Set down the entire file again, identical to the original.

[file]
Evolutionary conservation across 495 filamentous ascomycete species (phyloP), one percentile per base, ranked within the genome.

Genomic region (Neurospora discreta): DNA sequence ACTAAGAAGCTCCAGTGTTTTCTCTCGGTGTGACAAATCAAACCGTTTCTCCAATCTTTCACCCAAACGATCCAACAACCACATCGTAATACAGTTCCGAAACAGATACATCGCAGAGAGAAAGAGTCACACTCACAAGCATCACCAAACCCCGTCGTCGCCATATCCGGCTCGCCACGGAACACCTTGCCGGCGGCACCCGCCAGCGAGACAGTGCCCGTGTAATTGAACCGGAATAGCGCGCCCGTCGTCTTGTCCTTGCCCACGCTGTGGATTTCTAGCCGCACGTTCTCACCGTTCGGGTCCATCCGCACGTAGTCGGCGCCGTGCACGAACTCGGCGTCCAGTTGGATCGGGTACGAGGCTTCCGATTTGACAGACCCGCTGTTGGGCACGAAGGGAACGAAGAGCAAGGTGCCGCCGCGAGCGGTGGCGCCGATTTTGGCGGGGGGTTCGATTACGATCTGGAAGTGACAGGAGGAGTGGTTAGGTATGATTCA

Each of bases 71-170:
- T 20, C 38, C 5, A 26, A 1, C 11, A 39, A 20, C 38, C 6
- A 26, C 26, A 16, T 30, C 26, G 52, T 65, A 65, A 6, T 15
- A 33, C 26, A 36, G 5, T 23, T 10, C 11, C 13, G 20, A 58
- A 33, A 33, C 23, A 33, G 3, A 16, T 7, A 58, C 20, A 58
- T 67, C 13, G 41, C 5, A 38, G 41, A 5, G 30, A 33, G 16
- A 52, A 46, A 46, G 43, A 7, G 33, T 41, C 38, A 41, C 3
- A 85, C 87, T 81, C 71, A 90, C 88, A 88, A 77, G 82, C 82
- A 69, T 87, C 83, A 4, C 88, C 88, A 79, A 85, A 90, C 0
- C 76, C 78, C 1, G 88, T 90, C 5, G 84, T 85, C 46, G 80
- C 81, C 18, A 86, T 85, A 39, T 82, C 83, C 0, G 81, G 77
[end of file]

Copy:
Evolutionary conservation across 495 filamentous ascomycete species (phyloP), one percentile per base, ranked within the genome.

Genomic region (Neurospora discreta): DNA sequence ACTAAGAAGCTCCAGTGTTTTCTCTCGGTGTGACAAATCAAACCGTTTCTCCAATCTTTCACCCAAACGATCCAACAACCACATCGTAATACAGTTCCGAAACAGATACATCGCAGAGAGAAAGAGTCACACTCACAAGCATCACCAAACCCCGTCGTCGCCATATCCGGCTCGCCACGGAACACCTTGCCGGCGGCACCCGCCAGCGAGACAGTGCCCGTGTAATTGAACCGGAATAGCGCGCCCGTCGTCTTGTCCTTGCCCACGCTGTGGATTTCTAGCCGCACGTTCTCACCGTTCGGGTCCATCCGCACGTAGTCGGCGCCGTGCACGAACTCGGCGTCCAGTTGGATCGGGTACGAGGCTTCCGATTTGACAGACCCGCTGTTGGGCACGAAGGGAACGAAGAGCAAGGTGCCGCCGCGAGCGGTGGCGCCGATTTTGGCGGGGGGTTCGATTACGATCTGGAAGTGACAGGAGGAGTGGTTAGGTATGATTCA

Each of bases 71-170:
- T 20, C 38, C 5, A 26, A 1, C 11, A 39, A 20, C 38, C 6
- A 26, C 26, A 16, T 30, C 26, G 52, T 65, A 65, A 6, T 15
- A 33, C 26, A 36, G 5, T 23, T 10, C 11, C 13, G 20, A 58
- A 33, A 33, C 23, A 33, G 3, A 16, T 7, A 58, C 20, A 58
- T 67, C 13, G 41, C 5, A 38, G 41, A 5, G 30, A 33, G 16
- A 52, A 46, A 46, G 43, A 7, G 33, T 41, C 38, A 41, C 3
- A 85, C 87, T 81, C 71, A 90, C 88, A 88, A 77, G 82, C 82
- A 69, T 87, C 83, A 4, C 88, C 88, A 79, A 85, A 90, C 0
- C 76, C 78, C 1, G 88, T 90, C 5, G 84, T 85, C 46, G 80
- C 81, C 18, A 86, T 85, A 39, T 82, C 83, C 0, G 81, G 77